Boxed fish no small fry when fresh fish gets pricey

Photo used for illustration purposes only

KUALA TERENGGANU – For Terengganu folk who prefer fresh fish as the main source of protein, it has become the natural thing to do, to switch to ‘boxed fish’ every time the monsoon season sets in.

‘Boxed fish’ is a term often used by the people of Terengganu when referring to frozen fish either caught by local fishermen or imported from abroad.


Housewife Shidah Abu Bakar, 51, said although boxed fish was not “sweet and juicy” like fresh fish, it was the best choice to be served to her family during the monsoon season or whenever there was a sharp increase in price.

“It is only natural that during monsoon season, many fishermen dare not go out to sea because big waves are very dangerous. This causes the price of fresh fish to increase compared to normal days.

“In the old days, we ate dried fish or salted fish during the monsoon, but the sophistication of technology now allows us to enjoy frozen fish. For me, it is better because the nutrient content is still high although not comparable to fresh fish,” she said when met by Bernama here today.

For Khadijah Ahmad, 49, there is nothing wrong with eating boxed fish during the monsoon season because her family does not have any allergies or health issues even though it does not taste as good as freshly caught fish.

“Cut your coat according to your cloth…spend according to what’s in your pocket. For me, it is necessary to make wise choices with various considerations such as food nutrition and the price that suits your budget. After all, if we buy at the wet market, honest traders will tell us which one is fresh fish and which one is the boxed fish to help us decide before buying,” she said.

It is a different kettle of fish for Rosmini Zakaria, 53, because she will only buy boxed fish when the family members, especially the children, were getting desperate and tired of chicken, eggs, canned sardines and meat during the monsoon season.

“My husband and I prefer to go fishing in the nearby creek to get fresh fish, but sometimes the children also want sea fish such as kembung and selar. We have to buy it to fulfil their demand.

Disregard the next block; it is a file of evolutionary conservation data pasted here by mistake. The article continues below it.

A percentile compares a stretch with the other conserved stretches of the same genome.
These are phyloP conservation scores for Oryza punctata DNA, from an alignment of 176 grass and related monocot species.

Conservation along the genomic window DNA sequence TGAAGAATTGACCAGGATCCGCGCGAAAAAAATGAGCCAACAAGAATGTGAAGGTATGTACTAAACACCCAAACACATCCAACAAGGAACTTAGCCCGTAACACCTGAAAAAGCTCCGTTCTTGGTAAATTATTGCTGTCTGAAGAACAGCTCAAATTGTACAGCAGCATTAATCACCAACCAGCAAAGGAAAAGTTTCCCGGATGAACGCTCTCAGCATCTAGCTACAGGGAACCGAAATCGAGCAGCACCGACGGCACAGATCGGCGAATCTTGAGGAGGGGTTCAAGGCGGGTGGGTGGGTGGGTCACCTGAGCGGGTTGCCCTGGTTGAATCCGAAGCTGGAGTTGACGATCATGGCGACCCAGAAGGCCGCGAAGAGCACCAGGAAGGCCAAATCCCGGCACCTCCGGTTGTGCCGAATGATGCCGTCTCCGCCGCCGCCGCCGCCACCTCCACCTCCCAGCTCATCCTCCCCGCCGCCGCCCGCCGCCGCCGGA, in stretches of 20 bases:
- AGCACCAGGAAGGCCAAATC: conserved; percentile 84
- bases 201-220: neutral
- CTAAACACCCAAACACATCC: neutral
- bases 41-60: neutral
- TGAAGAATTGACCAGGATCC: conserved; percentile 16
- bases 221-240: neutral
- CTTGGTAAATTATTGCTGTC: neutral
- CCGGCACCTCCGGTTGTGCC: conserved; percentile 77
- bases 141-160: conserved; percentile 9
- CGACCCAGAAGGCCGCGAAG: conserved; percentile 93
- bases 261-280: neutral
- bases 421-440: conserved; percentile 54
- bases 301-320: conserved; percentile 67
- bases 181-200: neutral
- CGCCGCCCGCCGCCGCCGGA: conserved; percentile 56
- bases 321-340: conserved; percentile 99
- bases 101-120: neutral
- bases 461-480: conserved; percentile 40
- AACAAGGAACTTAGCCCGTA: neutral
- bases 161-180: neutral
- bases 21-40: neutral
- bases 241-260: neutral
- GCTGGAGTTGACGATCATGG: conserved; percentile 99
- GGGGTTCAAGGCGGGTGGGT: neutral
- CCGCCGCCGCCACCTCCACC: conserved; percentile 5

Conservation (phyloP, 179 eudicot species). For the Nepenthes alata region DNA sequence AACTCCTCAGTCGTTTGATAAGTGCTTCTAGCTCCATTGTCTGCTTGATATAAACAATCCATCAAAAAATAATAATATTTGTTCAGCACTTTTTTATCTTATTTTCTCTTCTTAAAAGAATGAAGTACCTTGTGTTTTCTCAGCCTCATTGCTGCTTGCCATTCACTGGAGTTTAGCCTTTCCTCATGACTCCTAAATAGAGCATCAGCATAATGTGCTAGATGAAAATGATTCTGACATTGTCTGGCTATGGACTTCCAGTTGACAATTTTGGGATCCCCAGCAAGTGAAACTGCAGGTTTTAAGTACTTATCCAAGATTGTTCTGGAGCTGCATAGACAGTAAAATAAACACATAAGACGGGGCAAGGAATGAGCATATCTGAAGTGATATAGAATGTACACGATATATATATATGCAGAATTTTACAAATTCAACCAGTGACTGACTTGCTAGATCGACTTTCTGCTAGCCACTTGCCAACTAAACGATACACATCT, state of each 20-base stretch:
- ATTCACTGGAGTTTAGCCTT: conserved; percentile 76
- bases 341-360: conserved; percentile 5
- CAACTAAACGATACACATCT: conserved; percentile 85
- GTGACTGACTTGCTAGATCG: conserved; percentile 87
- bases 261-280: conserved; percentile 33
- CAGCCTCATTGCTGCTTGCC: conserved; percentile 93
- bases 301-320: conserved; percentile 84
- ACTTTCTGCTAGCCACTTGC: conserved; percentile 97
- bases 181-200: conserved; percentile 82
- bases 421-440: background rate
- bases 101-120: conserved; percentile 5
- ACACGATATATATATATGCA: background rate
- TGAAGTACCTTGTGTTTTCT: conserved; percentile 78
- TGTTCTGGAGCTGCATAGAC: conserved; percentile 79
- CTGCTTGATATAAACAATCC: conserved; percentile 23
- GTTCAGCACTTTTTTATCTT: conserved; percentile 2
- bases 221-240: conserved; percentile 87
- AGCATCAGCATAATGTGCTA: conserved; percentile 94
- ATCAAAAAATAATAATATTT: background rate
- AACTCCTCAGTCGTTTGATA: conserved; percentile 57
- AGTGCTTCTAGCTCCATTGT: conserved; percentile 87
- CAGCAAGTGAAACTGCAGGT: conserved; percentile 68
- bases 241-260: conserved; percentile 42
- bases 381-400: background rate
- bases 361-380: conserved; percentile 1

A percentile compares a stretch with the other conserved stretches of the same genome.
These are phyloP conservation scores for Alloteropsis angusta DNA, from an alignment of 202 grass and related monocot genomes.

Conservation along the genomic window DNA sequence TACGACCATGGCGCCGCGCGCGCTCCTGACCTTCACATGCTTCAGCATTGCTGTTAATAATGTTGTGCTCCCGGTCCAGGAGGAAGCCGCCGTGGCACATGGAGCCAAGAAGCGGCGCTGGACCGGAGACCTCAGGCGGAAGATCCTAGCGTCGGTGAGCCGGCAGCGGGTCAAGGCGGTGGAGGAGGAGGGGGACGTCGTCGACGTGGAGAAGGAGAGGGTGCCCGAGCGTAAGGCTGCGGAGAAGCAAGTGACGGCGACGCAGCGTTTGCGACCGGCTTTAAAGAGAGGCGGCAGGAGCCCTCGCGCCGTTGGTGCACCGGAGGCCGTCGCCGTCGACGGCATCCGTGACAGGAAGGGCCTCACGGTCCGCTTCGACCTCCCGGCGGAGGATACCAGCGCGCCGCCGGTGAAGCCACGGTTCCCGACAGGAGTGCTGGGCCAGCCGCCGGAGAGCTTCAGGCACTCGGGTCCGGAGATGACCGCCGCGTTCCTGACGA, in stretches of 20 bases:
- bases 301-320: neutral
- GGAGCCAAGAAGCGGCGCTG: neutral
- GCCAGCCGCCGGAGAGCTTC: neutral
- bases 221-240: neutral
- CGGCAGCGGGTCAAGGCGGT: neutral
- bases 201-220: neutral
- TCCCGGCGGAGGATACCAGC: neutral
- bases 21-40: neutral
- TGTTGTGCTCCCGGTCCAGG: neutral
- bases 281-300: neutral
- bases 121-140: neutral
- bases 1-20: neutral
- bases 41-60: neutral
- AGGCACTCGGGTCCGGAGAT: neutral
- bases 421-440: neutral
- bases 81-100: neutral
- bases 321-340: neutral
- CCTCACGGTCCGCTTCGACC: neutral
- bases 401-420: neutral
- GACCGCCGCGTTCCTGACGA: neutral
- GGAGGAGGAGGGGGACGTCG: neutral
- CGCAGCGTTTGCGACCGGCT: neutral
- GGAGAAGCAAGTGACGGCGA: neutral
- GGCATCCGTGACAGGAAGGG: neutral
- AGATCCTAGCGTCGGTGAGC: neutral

“We try to avoid buying boxed fish whenever possible because we are worried about the use of chemicals to maintain its freshness which may have a negative impact on our health in the long run,” she said.

Meanwhile, Terengganu State Health director Datuk Dr Kasemani Embong said his department constantly monitored boxed fish sold in the market statewide and had not detected any use of boric acid and formaldehyde preservation on the fish, which may harm public health.

“The freezing process itself is a technique that can extend the life of fish and meat, without the need to add other chemicals as preservatives.

“The results of the monitoring carried out on boxed fish found that they are free of the two chemicals that the public has been worried about all this while,” she said.

Commenting further, Dr Kasemani said it was quite normal for the people of Terengganu, especially those who live in the coastal areas to have fresh fish as their main dish for lunch and dinner.

“However, with the rising fish prices especially during the monsoon season, boxed fish can be the preferred choice of the people in Terengganu because the freezing technology done when it is still fresh, is safe and clean,” he said.